# a general measure of data-set imbalance

I am working on thousands of datasets. Many of them are "unbalanced"; either a multi-class list with highly skewed distribution (For example, three categories with the ratio of 3500:300:4 samples) or a continuous number with skewed distribution. I am looking for some metric that can say "How badly unbalanced" the dataset is. Is there such a metric?

Eventually, I want to score these datasets according to their balanced metric and provide a different balancing/ machine learning solution for each of them. I prefer a python solution if it exists.

• If you use R, you can use the diversity() function in the 'vegan' package to calculate the Shannon-Weaver index. rdocumentation.org/packages/vegan/versions/2.4-2/topics/… Feb 1, 2021 at 4:42
• It's not clear why you chose the word balance as if imbalance is a bad thing. If you use a method that depends on the amount of balance in levels of $Y$, switch to another method. Feb 7, 2021 at 11:59
• mild ---> 20-40% of the data set Moderate ---> 1-20% of the data set Extreme ---> <1% of the data set developers.google.com/machine-learning/data-prep/construct/… Jun 16, 2021 at 1:26
• I opine that many of the answers below are too fancy. If we want a simple scalar to indicate how imbalanced a multi-classed dataset is, just report the percent in the minority class. Do not represent it as a ratio-- this gets highly non-linear and doesn't generalize to multi-class problems. A perfectly balanced binary-class dataset would be 50%. If we have 100 classes that are perfectly balanced, we'd expect 1% for the minority class, which is already hard; but if the minority class in this case were 0.001% we know it's even more imbalanced; also report the number in the minority. Oct 20, 2021 at 15:31
• To follow up on @FrankHarrell's point, why do you want to have a balanced machine learning solution? Generally imbalance is not itself a problem, and the machine learning (i.e. statistical) model will be giving a near-optimal solution for the learning task as posed (if applied correctly). If there is a good reason for balancing, it is because the misclassification costs are not equal, and the amount re-weighting/resampling has little or nothing to do with the degree of imbalance. The key is to work out what you really want the model to do. Apr 21, 2022 at 11:47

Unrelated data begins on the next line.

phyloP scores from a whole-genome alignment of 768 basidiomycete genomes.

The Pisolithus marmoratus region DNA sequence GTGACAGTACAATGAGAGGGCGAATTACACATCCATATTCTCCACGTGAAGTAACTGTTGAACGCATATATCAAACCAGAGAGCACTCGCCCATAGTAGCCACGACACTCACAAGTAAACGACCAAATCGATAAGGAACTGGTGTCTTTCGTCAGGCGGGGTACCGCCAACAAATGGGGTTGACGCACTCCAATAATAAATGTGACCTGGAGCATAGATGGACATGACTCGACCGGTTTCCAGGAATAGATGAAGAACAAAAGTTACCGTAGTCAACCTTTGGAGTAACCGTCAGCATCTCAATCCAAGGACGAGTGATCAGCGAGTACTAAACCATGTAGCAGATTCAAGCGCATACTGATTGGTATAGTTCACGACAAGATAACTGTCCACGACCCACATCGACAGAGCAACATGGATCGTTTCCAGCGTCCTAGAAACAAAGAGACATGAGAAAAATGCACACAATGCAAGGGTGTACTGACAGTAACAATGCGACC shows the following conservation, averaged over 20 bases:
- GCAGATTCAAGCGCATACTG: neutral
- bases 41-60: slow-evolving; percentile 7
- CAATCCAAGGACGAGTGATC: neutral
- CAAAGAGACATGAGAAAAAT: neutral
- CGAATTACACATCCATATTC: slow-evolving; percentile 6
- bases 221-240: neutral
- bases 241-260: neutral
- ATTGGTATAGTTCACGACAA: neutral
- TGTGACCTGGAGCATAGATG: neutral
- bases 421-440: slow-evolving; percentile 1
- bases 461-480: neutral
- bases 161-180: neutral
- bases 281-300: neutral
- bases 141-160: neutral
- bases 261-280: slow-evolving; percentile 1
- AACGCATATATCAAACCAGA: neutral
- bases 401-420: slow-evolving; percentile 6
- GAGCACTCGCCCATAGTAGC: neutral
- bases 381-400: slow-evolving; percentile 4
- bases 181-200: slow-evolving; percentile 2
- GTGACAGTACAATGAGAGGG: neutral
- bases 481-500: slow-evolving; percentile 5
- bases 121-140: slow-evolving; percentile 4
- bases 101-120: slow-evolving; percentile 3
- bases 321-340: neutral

You could use the Shannon entropy to measure balance.

On a data set of $$n$$ instances, if you have $$k$$ classes of size $$c_i$$ you can compute entropy as follows: $$H = -\sum_{ i = 1}^k \frac{c_i}{n} \log{ \frac{c_i}{n}}.$$

This is equal to:

• $$0$$ when there is one single class. In other words, it tends to $$0$$ when your data set is very unbalanced
• $$\log{k}$$ when all your classes are balanced of the same size $$\frac{n}{k}$$

Therefore, you could use the following measure of Balance for a data set: $$\mbox{Balance} = \frac{H}{\log{k}} = \frac{-\sum_{ i = 1}^k \frac{c_i}{n} \log{ \frac{c_i}{n}}. } {\log{k}}$$ which is equal to:

• $$0$$ for an unbalanced data set
• $$1$$ for a balanced data set
• Note that any logarithm base is fine because the normalization makes the formula invariant to the base. Oct 13, 2016 at 11:36
• @Simone, do you know if this balance equation is a standard balance measure in the literature? Feb 16, 2017 at 20:44
• Not in particular. I think I saw using entropy as measure of balance in literature. Other times I saw using $\min{\{c_i\}}/\max{\{c_i\}}$. I guess it does not really matter. They are usually just used as guidance to check the degree of balance of a data set. Feb 17, 2017 at 9:35
• @Simone, interesting. Other two options can be using KL distance or cross entrpoy to measure the "distance" of {c_i}/n probabilities to 1/k. For KL distance this should be zero of the data-set is balanced and for cross entropy it should be come the log(k) for balanced dataset
– oak
Oct 29, 2018 at 14:19
• Simone's suggestion is referred to as the "Shannon Diversity Index" and is common in ecology research. Here is some more information: itl.nist.gov/div898/software/dataplot/refman2/auxillar/… Nov 5, 2020 at 23:21

Based on the answer of Simone, I wrote this short python code to calculate balance, which works very well for me.

def balance(seq):
from collections import Counter
from numpy import log

n = len(seq)
classes = [(clas,float(count)) for clas,count in Counter(seq).items()]
k = len(classes)

H = -sum([ (count/n) * log((count/n)) for clas,count in classes]) #shannon entropy
return H/log(k)


Thank you very much!

• for me, I had to change .iteritems() for .items() only, then it worked! thanks! Aug 13, 2020 at 21:31
• Python 2 vs 3 I believe. Oct 8, 2021 at 13:15

I had the same problem and looked for some metrics to measure the degree of unbalance in my datasets, but I did not find any. Then, I created one that varies between 0 (perfectly balanced, the number of samples in all categories is the same) and 1 (extremely badly balanced, when the number of samples in all classes, except for one, is 1 and the rest of samples belong to a single class)

The formula is:

$$imbalance = \frac{Max_{samples} - Min_{samples}}{Total_{samples} - nclass}$$

Examples: For a balanced case $$Max_{samples} = Min_{samples}$$, then $$imbalance =0$$

For a three class case ($$nclass=3$$) having 500, 300 and 100 samples each, we have:

$$Max_{samples}=500$$, $$Min_{samples}=100$$, and $$Total_{samples} = 900$$, then

$$imbalance = (500-100)/(900-3) = 0.446$$

In an extreme three classes case, we have 500, 1 and 1 samples in each class, then

$$Max_{samples}=500$$, $$Min_{samples}=1$$ and $$Total_{samples} =502$$, then

$$imbalance = (500-1)/(502-3) = 1$$